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Rain moves east as death toll from days of flooding climbs to 22 in Midwest, southern Plains
Flooding Ohio OHMAN 5732167
People who were stranded by flood waters are taken to higher ground in Mansfield, Ohio is shown, Tuesday, Aug. 21, 2007. - photo by Associated Press
    CAREY, Ohio — At the end of a long block of flooded homes, Mike Watkins used a generator to try to pump 4 feet of water out of his mother’s basement. But he was clearly in a losing battle.
    In front of his house, kids rode bikes through the knee-deep water and residents took pictures of their water-logged neighborhood as more water poured in from the overflowing Spring Run Creek at the center of the village.
    ‘‘At least the kids are having fun,’’ Watkins said.
    The residents of Carey are the latest victims of storms that have buffeted the Midwest and Plains since the weekend, leaving roads flooded, schools canceled and sending rescuers out on boats.
    The death toll from two storm systems — one in the Upper Midwest and the remnants of Tropical Storm Erin in Texas and Oklahoma — reached 22 on Tuesday when searchers found the body of a man tangled in a tree near Lewiston, Minn.
    In Wisconsin and Minnesota, thousands of homes were damaged. A preliminary survey by the American Red Cross in Minnesota identified about 4,200 affected homes, including 256 complete losses, 338 with major damage and 475 that are still inaccessible, said Kris Eide, the state’s director of homeland security and emergency management.
    Flooding remained a problem Wednesday in parts of Ohio. While the forecast called for only scattered showers, several rivers were still rising and not expected to crest before Wednesday afternoon.
    Record flooding was predicted near Findlay in northwest Ohio, where the Blanchard River was close to 7 feet above flood stage Wednesday morning and likely to rise more, the National Weather Service said.
    In northern Iowa, widespread flooding continued as thunderstorms dumped more heavy rain across the already water-logged region Wednesday. Strong wind damaged buildings, and some roads and homes were underwater.
    President Bush said the government would move quickly to process requests for help from Minnesota so that residents could count on a ‘‘flood of help’’ to come down. He spoke before heading to a Republican fundraiser in the state.
    About 100 flood victims met with Minnesota Gov. Tim Pawlenty in a sometimes contentious meeting Monday during which he cautioned against expecting miracles, especially because many flood victims don’t have insurance.
    ‘‘We need to know what’s going to go on so we can start making plans,’’ Jeff Strain, of Stockton, said Tuesday, standing beside muddied boxes of Christmas decorations, a bike and other household goods piled on his driveway. ‘‘As far as government, I haven’t heard anything.’’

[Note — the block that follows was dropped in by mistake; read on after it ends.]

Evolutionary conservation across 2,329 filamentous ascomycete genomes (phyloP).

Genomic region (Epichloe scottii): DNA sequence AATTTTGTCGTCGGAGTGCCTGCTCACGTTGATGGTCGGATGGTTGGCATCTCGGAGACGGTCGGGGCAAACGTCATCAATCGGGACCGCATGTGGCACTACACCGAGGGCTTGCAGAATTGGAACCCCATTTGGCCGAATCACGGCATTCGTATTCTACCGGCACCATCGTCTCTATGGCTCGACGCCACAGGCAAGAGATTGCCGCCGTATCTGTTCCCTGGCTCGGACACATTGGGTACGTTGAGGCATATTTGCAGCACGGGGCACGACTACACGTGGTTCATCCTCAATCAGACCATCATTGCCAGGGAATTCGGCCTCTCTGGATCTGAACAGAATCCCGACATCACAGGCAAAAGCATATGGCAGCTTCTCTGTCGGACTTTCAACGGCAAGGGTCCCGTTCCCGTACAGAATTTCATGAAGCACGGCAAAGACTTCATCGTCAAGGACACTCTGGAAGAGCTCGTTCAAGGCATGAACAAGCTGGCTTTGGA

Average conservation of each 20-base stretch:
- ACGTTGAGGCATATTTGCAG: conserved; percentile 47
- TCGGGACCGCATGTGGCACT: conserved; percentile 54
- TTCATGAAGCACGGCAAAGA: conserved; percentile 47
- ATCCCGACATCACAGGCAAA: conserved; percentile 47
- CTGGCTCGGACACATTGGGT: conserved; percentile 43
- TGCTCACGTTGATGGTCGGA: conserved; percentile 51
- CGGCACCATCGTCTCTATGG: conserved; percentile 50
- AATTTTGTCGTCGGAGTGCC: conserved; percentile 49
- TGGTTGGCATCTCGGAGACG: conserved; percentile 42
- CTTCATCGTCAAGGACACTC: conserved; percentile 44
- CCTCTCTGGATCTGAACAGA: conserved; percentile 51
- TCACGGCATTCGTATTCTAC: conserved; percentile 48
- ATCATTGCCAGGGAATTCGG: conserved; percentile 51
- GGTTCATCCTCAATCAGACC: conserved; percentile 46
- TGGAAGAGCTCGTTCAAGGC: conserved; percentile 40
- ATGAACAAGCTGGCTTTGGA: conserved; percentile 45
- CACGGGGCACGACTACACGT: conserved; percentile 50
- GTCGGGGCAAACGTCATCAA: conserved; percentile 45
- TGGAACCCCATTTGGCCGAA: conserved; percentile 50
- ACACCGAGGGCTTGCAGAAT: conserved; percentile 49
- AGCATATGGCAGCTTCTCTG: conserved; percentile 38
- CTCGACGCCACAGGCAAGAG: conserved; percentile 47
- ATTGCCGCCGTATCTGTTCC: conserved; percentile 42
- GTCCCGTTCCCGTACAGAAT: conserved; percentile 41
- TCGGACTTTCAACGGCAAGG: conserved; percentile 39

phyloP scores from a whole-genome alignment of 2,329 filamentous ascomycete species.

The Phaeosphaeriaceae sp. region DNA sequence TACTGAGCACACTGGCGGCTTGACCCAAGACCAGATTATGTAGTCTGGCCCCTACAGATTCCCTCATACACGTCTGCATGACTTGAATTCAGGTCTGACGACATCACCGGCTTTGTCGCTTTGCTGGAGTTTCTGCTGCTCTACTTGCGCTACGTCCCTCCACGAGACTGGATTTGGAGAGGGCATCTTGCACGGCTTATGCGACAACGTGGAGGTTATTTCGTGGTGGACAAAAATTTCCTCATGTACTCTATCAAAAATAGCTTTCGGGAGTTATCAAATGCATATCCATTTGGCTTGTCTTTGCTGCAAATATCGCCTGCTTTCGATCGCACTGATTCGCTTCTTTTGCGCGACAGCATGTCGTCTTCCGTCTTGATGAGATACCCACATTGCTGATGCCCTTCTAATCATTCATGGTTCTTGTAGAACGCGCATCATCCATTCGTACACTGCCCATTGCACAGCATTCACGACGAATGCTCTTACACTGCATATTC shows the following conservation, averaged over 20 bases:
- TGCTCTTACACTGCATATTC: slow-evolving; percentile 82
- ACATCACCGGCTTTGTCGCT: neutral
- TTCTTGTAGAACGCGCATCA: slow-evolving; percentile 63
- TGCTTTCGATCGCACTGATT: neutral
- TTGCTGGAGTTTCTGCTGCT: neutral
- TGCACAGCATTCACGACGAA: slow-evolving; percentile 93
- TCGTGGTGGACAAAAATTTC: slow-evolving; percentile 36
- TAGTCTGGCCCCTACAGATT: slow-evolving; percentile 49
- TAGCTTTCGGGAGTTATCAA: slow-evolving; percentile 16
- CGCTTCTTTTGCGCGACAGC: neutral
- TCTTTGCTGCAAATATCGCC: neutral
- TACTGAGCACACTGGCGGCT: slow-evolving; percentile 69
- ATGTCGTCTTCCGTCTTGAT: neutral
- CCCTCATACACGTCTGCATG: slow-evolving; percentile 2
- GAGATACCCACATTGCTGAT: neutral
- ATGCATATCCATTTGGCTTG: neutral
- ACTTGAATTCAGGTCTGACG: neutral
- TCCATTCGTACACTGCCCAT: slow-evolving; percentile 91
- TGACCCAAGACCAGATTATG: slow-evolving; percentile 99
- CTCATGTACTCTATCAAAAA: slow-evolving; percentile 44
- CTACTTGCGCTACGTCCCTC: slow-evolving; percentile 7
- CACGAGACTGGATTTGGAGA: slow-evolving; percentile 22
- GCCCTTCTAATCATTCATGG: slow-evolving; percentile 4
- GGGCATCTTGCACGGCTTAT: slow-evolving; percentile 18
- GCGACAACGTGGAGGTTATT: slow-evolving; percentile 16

Preliminary damage reports in Wisconsin topped $38 million Tuesday and were expected to keep rising. Gov. Jim Doyle declared a state of emergency in five counties and began the process for requesting federal disaster assistance.
    Another 1 to 2 inches of rain fell in isolated areas of Wisconsin Tuesday night and early Wednesday, said National Weather Service meteorologist Mike Welvaert. A flash flood watch remained in effect for Wednesday morning.
    ‘‘With the amount of saturated soils and the rivers as full as they are, that could cause some issues,’’ said weather service meteorologist Mike Fowle.
    Wednesday’s forecast in Ohio called for only scattered showers with rainfall of less than an inch, but the Blanchard, Auglaize and Ottawa rivers were already well past flood stage Tuesday and were expected to crest by Wednesday, according to the National Weather Service.
    At the village of Gays Mills, about 60 miles southeast of La Crosse, Wis., about half of the village was accessible Tuesday, and the growl of sump pumps filled the air as residents made their way back in.
    Jennifer Schlegel, 39, stood outside what was left of the home she shared with her husband, daughter, son and mother. Her backyard was still a brown lake. Her deck was gone, ripped away by the current, and every room of the house was coated with mud.
    Schlegel said she didn’t get flood insurance because she had full home coverage and the mortgage was paid. ‘‘You’re thinking it’s not going to happen,’’ said Schlegel, her jeans and T-shirt streaked with mud.
    In Oklahoma, which recorded a gust of 82 mph and rainfall of 11 inches, about 300 homes and businesses were damaged in the Kingfisher area and in Caddo County in southwestern Oklahoma, officials said.
    Numerous flood warnings were to remain in effect through Wednesday and Thursday, and Gov. Brad Henry declared a state of emergency in 24 counties.
    According to the Oklahoma Climatological Survey, 2007 is so far the fourth-wettest on record in the state, with an average rainfall total of 31.96 inches, 8.42 inches above normal.

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